Nude swimming at the Ledges is no secret. But, be forewarned. Like any pristine spot, the people who have already "found" it can be proprietary about "their" special hide-away, and will not tolerate what they consider inappropriate behavior by newbies. Their code of etiquette? No leering, no gawking, no littering, no overt sexuality, and no cameras. Make no bones about it; this is nudism as a hobby and belief, not a pick-up spot!

Take I-91 to Brattleboro, and exit onto Route 9 west.
Near Wilmington, bear South onto Route 100.
After a few miles you will pass Dix Road on your left, and will see a sign pointing you to the Power Company Picnic area on your right.
If you're coming North on 100, there is no sign; plus, word has it that the old power company sign might be missing, so watch for a dirt road with a horse paddock just off Rt. 100.
Follow the dirt road for about a mile.
It ends at the parking area. Grab your gear, and (facing the water) head for the lower right picnic terrace.
Enter the woods by way of a well-trod path, and follow it around the edge of the lake.
The nudist area is not marked, but you will know when you are there: Nudists abound.
Some signs posted by users may display their rules of acceptable behavior.
Once you see that, you know you are there.

Parking is free, and porta-toilets are available at the parking lot. You must get dressed to use them, however. Nudity in the main picnic area is likely to be cause for local police to be called. Staying to the unofficial area that naturists have used for years is important.

Knight Island State Park

Knight Island is small *very small* only a mile long and a half mile wide. With only seven campsites, it's also very private.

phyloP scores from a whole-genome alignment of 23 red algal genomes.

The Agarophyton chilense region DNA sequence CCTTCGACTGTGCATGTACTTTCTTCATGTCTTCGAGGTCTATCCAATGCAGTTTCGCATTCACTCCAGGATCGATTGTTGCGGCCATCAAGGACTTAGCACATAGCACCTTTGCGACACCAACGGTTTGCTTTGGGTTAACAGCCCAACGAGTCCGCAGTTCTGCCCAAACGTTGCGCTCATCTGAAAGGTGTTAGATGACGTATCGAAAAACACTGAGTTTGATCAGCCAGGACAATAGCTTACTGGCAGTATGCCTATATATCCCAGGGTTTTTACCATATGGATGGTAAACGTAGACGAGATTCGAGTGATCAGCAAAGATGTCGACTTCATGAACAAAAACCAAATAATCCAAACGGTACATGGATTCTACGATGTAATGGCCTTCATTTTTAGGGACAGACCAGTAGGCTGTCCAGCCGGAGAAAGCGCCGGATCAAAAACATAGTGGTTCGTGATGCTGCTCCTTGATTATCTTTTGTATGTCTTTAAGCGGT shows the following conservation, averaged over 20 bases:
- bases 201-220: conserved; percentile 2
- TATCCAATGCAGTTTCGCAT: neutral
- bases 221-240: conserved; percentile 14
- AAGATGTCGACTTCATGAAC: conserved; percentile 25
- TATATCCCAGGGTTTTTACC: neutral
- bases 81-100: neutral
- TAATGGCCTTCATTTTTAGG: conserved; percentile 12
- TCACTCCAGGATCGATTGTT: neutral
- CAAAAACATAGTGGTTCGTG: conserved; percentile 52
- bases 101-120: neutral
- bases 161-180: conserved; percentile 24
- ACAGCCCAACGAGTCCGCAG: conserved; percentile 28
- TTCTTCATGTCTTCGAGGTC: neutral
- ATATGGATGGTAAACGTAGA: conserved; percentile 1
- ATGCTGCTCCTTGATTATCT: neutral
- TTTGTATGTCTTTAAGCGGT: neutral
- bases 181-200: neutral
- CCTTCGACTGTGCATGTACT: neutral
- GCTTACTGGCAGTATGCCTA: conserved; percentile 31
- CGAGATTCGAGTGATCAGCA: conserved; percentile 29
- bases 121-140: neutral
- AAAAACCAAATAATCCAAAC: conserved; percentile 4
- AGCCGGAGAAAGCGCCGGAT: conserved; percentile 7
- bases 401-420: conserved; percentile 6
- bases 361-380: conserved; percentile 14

For more info, call the Knight Island State Park office at (802) 524-6353

Old Jelly Mill Falls

The Old Jelly Mill Falls are located just North of Brattleboro, Vermont, a mere hop from the center of town. They are close enough to town for a lunch time swim, or a relaxing splash after a hard day at the office. We went to the Falls because they had been touted as being a private oasis near the city, perfect for skinny-dipping. "Nobody goes there, even on the weekend," was the local folklore.

We have looked into this and found that its just that... folklore. The stream is clearly visible from the busy dirt road running next to it, and clearly it not any kind of naturist or nudist area what-so-ever.

The Old Jelly Mill Falls are beautiful. And, geologically, they are quite interesting. They look like a granite staircase built by a giant. The rock slabs are stacked up for nearly an eighth of a mile. A clear stream runs down the center of the steps, forming some comfortable looking hot-tub sized pools.

For non-nudists, the Falls are great for a picnic lunch, or a short walk, or even a quick dip. But as a nudist site? Keep your pants on.

From I-91, exit at Route 9, and head into Brattleboro.
From the center of town, follow the signs for Route 30 North.
Stay on Route 30 for almost 5 miles.
Turn left on Stickney Road, which is just before Route 30 crosses Stickney Brook.
Park in the turn-off on the left. The Falls are on the right side of Stickney Road.

Red Rock Park

We think Vermont is a beautiful state. And Red Rock Park, located on the South edge of the City of Burlington, on the shores of Lake Champlain, is proof. This is unquestionably one of the finest places in the northeast to spend an afternoon sunbathing and swimming. Apparently there is some dispute about clothing being required here; authorities are saying that nudity has never been allowed there, and a hand-written sign says that city ordinance prohibits nudity there. So at the very least, beware.